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China Looks to Invest in California's High Speed Rail

Published 6 January 2011

China looks to add California’s extensive high-speed rail project to its resume; with experience in rail projects both at home and throughout Asia, China can also bring financing to the table as well as project expertise

China is eagerly eyeing California’s burgeoning plans to build an 800-mile high-speed rail system in the hopes that it can help construct the systems and provide trains and investment capital.

China, home of the world’s most extensive network of high-speed rail, is keen on exporting its technology and expertise to the rest of the world. As reported by the Times of India, China already has plans to help build high-speed rail projects in countries throughout Asia including Singapore, Thailand, Myanmar, and Laos.

California is expecting to spend roughly $43 billion over the next decade to build its rail network and is actively courting investors to help finance the project. In 2008, voters approved a $9.9 billion bond measure to help pay for development and the federal government is expected to contribute $17 to $19 billion dollars. This leaves California with a shortfall of $14 to $16 billion that the state must raise on its own.

We’ve made it clear from Day One that we expect anybody — foreign or American — to bring financing to the table,” said Jeffrey Barker, the deputy executive director of the California High-Speed Rail Authority.

Barker stated, “We want as many entities as possible offering financing or incentives, the best technology for the lowest cost.”

Currently, eight other nations besides China have agreements with California’s High-Speed Rail Authority to provide information with each hoping for its future business. It is too early to know which countries will be chosen as partners, however China is well positioned to make a strong bid with its enormous cash reserves and technological expertise.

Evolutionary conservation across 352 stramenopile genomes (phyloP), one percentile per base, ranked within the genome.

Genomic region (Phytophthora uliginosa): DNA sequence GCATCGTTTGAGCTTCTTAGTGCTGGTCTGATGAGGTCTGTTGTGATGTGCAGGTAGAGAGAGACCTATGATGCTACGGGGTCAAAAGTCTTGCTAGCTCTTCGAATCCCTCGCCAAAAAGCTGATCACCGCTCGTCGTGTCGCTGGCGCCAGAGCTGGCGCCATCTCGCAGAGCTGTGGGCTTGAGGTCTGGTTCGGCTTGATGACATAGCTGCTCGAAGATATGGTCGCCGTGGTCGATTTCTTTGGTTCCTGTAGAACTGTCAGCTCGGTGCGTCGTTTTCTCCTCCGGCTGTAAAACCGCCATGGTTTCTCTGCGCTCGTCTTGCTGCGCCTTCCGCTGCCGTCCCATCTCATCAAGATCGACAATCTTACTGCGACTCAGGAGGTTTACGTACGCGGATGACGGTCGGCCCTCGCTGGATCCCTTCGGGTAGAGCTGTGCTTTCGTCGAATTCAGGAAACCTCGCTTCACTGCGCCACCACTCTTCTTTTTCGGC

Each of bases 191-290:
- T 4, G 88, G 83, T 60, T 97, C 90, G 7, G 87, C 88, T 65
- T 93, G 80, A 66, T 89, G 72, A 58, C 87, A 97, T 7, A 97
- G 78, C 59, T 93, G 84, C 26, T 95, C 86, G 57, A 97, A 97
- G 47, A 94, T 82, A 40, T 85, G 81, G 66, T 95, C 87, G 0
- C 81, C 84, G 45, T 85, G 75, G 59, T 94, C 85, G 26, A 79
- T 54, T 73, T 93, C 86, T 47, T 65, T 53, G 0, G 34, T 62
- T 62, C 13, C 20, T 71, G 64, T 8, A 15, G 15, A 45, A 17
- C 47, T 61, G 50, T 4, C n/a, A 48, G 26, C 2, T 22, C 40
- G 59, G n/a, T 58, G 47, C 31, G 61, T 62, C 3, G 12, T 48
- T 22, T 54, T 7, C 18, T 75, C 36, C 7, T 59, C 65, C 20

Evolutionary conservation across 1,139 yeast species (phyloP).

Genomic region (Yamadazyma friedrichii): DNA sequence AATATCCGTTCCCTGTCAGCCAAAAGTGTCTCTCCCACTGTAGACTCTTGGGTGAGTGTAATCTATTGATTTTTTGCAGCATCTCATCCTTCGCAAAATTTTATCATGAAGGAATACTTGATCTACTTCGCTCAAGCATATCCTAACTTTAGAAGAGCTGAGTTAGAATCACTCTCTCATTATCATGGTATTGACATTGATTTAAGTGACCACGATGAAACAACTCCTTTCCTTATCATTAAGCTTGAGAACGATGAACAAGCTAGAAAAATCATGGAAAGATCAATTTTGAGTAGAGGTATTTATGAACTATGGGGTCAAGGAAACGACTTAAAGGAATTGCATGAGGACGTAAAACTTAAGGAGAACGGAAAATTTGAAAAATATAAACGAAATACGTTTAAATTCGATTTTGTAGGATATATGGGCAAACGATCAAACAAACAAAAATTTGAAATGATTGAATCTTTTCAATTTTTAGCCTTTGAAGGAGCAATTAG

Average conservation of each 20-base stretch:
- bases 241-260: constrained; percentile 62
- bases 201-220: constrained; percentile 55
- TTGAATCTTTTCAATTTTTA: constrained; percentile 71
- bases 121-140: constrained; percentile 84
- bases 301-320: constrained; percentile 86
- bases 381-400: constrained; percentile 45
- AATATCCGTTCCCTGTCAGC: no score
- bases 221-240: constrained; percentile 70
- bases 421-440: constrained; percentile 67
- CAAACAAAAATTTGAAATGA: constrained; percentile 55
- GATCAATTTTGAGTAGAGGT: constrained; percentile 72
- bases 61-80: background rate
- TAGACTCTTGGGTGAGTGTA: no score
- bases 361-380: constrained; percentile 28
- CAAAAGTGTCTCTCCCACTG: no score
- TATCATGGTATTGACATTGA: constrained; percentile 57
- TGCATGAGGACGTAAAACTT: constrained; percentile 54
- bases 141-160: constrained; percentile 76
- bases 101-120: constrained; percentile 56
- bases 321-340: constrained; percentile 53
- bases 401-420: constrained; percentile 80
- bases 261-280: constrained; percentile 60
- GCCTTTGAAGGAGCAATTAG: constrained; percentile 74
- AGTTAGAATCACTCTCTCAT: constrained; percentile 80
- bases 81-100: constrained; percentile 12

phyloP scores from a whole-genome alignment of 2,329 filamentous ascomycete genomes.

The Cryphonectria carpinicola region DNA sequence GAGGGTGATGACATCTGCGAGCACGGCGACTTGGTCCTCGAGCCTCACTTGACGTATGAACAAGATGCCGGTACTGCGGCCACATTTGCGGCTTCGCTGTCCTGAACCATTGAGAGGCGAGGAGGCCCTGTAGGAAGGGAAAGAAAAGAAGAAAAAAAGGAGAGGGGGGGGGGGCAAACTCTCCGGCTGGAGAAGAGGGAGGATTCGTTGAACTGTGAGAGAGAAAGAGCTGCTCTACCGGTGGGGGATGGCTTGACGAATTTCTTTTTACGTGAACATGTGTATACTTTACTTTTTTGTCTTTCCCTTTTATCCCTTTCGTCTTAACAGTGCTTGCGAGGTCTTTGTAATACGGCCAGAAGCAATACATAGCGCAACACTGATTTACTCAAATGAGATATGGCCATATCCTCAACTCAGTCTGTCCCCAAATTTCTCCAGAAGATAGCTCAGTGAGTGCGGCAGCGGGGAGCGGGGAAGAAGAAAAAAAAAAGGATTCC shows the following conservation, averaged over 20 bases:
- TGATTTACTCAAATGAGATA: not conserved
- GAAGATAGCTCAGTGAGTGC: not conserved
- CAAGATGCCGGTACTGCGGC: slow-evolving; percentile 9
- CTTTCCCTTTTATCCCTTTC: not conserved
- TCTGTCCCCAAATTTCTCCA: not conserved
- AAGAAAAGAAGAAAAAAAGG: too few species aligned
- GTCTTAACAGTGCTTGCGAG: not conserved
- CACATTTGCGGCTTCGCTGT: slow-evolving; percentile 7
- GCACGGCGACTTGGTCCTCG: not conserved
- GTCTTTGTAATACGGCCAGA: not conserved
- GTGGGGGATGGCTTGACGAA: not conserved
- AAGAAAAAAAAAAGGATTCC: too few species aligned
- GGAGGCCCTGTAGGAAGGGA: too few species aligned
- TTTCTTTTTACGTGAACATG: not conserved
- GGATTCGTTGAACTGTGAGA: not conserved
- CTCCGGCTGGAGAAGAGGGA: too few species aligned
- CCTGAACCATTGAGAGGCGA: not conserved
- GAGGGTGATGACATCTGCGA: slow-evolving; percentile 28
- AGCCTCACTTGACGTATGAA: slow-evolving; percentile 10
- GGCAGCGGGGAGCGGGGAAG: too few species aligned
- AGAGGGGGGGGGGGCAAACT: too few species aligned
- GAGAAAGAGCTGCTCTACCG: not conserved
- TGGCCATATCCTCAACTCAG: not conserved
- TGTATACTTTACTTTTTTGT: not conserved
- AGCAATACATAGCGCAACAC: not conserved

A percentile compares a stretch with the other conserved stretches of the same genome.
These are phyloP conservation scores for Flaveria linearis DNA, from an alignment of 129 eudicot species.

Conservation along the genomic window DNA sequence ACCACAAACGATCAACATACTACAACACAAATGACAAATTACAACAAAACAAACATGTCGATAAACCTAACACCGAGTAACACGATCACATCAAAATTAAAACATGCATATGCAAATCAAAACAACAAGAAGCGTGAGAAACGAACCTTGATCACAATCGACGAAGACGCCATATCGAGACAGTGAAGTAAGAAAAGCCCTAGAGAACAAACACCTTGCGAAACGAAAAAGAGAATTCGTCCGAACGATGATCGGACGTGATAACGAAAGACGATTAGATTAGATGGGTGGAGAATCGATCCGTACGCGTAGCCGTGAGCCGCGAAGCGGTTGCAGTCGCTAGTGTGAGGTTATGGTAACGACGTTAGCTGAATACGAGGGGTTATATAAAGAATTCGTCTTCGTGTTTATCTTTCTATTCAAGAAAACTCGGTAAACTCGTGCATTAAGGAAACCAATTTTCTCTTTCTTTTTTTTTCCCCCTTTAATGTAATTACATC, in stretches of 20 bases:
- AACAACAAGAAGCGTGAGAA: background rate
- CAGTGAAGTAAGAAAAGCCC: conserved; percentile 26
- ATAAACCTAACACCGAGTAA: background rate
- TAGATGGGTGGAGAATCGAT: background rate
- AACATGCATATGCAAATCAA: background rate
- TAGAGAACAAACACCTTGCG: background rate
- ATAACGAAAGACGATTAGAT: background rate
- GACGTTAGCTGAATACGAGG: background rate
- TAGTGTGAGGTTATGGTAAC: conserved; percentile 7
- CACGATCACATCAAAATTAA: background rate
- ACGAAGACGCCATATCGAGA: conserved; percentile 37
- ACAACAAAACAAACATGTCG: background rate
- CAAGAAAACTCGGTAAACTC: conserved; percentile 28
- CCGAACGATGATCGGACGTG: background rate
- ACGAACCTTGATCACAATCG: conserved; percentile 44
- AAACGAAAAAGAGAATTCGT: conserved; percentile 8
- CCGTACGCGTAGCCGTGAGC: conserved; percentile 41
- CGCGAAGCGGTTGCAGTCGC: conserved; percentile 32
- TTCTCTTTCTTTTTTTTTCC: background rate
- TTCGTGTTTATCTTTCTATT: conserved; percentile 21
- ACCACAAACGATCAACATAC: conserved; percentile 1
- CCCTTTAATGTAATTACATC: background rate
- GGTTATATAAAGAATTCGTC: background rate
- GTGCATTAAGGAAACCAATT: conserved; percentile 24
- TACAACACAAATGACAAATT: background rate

According to Usha Haley, a professor of international business at Massey University and expert on China’s global business interests, “China is cash-flush, and its highly subsidized industries are bankrolled with surplus government funds.” Haley was fairly certain that China would obtain the contract, since “they’re investing in infrastructure around the world … and if they’re bidding in an open-bid process, China will get that bid.”

In December 2010, China further paved the way for its entry into the U.S. market by establishing a joint venture with General Electric (GE) and China’s CSR Corporation Limited with an initial investment of $50 million.

In a statement, GE said the new company would be the first U.S. manufacturer ready to supply high-speed rail trains for projects in Florida and California in addition to creating 250 jobs in the U.S. by 2012. The company will also manufacture medium speed passenger trains and transit rail vehicles for urban areas across the United States.

Construction on the rail project is set to begin in 2012 and run through 2017, with test runs beginning as early as 2015. The project is currently facing fierce political opposition from politicians, local residents, and farmers that has caused delays and made critical details, like the train’s route, difficult to establish.

The rail network would eventually connect San Francisco, Los Angeles, San Diego, and Sacramento as well as several other major cities.